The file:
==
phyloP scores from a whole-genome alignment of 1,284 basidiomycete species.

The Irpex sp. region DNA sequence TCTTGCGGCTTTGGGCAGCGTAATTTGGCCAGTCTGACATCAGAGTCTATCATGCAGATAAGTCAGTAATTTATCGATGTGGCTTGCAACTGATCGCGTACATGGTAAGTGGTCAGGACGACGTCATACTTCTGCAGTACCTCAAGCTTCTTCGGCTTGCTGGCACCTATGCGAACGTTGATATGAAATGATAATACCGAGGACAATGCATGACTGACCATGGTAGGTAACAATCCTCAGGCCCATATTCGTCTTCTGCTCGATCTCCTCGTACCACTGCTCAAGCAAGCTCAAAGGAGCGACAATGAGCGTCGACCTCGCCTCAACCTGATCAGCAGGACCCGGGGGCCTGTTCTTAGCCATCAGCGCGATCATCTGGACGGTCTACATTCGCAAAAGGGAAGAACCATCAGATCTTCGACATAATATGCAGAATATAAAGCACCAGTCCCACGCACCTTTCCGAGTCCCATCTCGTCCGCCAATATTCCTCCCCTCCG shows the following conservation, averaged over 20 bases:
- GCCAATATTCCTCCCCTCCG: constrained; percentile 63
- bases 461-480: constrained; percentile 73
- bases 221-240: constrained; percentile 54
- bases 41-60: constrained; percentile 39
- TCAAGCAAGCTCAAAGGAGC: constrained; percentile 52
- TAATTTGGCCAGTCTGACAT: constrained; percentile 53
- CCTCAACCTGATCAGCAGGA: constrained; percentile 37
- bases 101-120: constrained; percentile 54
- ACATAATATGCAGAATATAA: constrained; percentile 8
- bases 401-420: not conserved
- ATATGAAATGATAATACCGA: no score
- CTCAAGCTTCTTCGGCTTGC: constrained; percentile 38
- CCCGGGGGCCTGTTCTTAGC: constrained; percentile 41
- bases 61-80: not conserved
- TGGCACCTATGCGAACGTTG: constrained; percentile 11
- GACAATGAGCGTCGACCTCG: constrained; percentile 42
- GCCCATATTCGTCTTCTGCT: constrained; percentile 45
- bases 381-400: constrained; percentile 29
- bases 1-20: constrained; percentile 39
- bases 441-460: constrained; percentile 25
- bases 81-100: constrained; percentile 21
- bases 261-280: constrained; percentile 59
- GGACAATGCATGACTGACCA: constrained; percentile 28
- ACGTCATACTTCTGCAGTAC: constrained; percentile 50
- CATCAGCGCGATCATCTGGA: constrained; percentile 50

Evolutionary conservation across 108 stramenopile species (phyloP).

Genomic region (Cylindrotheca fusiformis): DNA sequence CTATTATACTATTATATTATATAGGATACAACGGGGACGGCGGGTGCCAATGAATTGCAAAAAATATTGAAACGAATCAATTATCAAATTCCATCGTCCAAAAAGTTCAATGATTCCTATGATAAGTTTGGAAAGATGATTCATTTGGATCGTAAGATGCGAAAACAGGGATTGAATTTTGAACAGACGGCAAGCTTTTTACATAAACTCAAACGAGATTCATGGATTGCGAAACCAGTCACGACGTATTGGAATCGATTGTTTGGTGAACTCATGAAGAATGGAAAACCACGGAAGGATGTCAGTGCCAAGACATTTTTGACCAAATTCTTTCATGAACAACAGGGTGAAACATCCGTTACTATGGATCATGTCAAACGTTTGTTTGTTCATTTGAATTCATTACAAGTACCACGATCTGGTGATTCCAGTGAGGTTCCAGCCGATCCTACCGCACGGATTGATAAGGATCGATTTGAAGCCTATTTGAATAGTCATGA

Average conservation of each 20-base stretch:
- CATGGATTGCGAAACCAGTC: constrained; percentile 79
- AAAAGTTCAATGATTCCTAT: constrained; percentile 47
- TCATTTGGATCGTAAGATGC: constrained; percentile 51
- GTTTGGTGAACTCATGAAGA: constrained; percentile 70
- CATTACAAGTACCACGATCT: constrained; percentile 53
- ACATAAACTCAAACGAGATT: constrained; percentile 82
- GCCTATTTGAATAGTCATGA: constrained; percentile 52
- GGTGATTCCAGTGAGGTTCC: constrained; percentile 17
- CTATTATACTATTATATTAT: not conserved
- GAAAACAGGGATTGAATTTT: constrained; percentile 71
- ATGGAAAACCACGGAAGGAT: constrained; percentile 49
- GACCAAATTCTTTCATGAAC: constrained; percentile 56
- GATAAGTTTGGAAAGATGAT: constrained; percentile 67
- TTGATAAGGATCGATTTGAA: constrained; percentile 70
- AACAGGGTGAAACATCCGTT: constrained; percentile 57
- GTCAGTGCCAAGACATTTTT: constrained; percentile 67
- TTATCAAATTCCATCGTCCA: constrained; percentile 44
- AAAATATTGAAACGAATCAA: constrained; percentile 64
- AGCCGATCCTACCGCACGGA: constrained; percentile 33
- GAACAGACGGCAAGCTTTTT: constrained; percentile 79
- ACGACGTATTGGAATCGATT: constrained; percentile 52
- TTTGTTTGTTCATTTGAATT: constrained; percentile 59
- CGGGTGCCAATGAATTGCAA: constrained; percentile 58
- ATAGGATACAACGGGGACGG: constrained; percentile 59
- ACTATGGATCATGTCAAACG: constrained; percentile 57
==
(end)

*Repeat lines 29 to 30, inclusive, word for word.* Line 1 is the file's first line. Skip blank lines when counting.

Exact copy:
Genomic region (Cylindrotheca fusiformis): DNA sequence CTATTATACTATTATATTATATAGGATACAACGGGGACGGCGGGTGCCAATGAATTGCAAAAAATATTGAAACGAATCAATTATCAAATTCCATCGTCCAAAAAGTTCAATGATTCCTATGATAAGTTTGGAAAGATGATTCATTTGGATCGTAAGATGCGAAAACAGGGATTGAATTTTGAACAGACGGCAAGCTTTTTACATAAACTCAAACGAGATTCATGGATTGCGAAACCAGTCACGACGTATTGGAATCGATTGTTTGGTGAACTCATGAAGAATGGAAAACCACGGAAGGATGTCAGTGCCAAGACATTTTTGACCAAATTCTTTCATGAACAACAGGGTGAAACATCCGTTACTATGGATCATGTCAAACGTTTGTTTGTTCATTTGAATTCATTACAAGTACCACGATCTGGTGATTCCAGTGAGGTTCCAGCCGATCCTACCGCACGGATTGATAAGGATCGATTTGAAGCCTATTTGAATAGTCATGA

Average conservation of each 20-base stretch: